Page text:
8. – Heretics by G. K. Chesterton
    – Orthodoxy by G. K. Chesterton
    – Sidelights on Relativity by Albert Einstein
    – World Without End by Ken Follett
    – Animal Farm by George Orwell
    – Twelfth Night by William Shakespeare
    – A Midsummer Night’s Dream by William Shakespeare
    – Hamlet by William Shakespeare
    – Athera’s Dawn by Christopher Hopper
    – Timescape by Robert Liparulo
    – Night by Ellie Weisel (sp?)

    Currently Reading
    – 1984 by George Orwell
    – Forbidden by Ted Dekker

    1. Animal Farm is satire at its very best, and of course, the Bard is always good reading. :) Night is on my TBR; for that matter, so is 1984, which I plan on reading in the next month or so.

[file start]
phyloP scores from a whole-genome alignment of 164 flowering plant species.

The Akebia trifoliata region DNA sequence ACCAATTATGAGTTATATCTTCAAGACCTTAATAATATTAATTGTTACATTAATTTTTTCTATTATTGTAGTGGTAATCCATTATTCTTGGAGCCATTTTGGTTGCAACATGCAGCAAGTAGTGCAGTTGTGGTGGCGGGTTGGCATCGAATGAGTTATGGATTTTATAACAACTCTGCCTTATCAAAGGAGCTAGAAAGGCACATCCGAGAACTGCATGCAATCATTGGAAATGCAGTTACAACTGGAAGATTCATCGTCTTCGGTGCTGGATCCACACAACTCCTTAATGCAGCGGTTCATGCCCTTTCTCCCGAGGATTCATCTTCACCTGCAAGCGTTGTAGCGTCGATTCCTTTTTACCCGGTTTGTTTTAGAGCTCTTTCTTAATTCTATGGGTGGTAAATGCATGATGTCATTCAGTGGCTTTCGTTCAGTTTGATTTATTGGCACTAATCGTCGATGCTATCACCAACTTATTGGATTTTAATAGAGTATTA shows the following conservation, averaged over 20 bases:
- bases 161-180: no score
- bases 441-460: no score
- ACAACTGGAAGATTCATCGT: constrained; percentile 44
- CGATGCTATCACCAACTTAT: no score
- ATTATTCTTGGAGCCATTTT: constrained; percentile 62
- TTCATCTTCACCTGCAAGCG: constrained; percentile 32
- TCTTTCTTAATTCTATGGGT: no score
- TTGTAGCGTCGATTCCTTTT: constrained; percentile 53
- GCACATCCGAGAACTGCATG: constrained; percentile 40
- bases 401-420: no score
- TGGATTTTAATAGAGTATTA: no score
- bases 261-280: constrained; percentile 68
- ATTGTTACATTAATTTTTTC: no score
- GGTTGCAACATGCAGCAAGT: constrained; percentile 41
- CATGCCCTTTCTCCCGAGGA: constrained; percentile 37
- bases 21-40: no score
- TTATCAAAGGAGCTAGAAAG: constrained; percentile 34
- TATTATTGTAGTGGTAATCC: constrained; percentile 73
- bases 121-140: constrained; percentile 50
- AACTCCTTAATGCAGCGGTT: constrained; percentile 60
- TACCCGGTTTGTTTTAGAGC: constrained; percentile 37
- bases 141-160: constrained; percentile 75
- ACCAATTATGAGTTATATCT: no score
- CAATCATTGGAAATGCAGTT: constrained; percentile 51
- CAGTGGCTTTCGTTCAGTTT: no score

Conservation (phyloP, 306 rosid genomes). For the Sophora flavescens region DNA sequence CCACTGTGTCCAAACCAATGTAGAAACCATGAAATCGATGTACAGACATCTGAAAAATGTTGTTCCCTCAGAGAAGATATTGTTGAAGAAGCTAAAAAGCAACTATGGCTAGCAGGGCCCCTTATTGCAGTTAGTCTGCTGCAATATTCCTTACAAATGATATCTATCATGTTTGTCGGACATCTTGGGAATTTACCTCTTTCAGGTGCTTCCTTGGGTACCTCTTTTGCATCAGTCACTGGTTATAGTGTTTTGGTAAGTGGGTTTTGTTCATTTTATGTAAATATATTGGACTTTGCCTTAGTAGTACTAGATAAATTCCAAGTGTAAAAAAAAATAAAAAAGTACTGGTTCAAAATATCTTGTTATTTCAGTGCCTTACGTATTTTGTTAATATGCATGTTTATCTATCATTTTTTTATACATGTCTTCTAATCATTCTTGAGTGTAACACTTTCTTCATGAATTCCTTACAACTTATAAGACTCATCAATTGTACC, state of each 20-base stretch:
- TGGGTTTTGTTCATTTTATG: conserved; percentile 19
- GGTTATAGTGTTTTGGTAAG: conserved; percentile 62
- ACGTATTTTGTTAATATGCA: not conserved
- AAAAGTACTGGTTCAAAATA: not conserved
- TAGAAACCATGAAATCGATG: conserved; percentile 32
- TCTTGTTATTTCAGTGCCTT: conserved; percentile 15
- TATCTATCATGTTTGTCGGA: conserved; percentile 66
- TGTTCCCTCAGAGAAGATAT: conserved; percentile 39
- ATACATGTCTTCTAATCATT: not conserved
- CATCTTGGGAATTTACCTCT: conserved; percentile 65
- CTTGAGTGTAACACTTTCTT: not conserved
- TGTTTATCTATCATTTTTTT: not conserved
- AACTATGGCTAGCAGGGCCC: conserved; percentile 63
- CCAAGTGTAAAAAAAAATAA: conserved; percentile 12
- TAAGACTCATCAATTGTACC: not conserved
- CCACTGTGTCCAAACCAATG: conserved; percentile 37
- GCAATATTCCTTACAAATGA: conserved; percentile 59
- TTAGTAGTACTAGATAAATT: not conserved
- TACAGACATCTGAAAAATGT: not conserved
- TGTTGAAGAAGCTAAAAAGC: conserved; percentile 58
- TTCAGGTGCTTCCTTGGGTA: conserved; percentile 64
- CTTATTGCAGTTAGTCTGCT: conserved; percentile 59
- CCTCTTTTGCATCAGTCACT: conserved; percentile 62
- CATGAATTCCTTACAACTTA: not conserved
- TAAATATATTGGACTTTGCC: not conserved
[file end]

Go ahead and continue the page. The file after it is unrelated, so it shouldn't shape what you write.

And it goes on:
Thanks for sharing, Pathfinder! :D

  9. I always love book review blogs. I don’t have time or space for everything that’s on my bookshelf, but I’m currently reading The Girl Who Kicked the Hornet’s Nest. I’ve really enjoyed that series, and this one looks as though it will be just as intense. I recently read The Hunger Games, and have Catching Fire waiting on the shelf. Since I’m at work, I can’t remember what else is on the burner to read soon. A lot of books about baseball, I think. :-)

    1. Posts about books and reading are always fun to read (and write!). :) Catching Fire is a great sequel. My personal favorite is actually book 3, Mockingjay. It’s rather darker than the previous two books (and conisderably more violent), but it’s a masterful climax.